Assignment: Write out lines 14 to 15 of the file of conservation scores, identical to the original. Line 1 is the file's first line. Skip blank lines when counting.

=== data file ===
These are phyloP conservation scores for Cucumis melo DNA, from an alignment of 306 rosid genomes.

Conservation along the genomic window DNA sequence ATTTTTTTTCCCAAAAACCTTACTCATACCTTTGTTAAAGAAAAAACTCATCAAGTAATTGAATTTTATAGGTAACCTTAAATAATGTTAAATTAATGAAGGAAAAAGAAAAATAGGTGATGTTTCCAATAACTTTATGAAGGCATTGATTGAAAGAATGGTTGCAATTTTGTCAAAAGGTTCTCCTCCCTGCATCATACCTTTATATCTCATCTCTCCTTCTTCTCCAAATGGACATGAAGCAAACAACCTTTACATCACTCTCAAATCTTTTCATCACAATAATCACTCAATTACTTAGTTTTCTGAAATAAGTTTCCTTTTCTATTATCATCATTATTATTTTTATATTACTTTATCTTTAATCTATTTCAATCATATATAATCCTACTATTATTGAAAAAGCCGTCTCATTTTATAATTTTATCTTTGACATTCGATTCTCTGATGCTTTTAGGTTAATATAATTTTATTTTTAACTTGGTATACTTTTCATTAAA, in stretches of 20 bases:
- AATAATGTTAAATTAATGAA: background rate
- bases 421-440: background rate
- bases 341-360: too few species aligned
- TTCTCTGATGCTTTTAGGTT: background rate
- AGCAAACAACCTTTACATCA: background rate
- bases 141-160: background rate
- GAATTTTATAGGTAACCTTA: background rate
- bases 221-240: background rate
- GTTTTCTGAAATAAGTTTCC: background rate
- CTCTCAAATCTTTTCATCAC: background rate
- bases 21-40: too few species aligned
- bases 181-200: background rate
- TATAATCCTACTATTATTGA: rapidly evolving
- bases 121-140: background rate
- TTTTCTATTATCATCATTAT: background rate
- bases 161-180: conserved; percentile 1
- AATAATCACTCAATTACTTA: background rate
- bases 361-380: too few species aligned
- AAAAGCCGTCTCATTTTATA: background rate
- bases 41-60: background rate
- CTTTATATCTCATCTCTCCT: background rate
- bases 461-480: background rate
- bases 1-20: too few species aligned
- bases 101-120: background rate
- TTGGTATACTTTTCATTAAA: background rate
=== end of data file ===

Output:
- bases 181-200: background rate
- TATAATCCTACTATTATTGA: rapidly evolving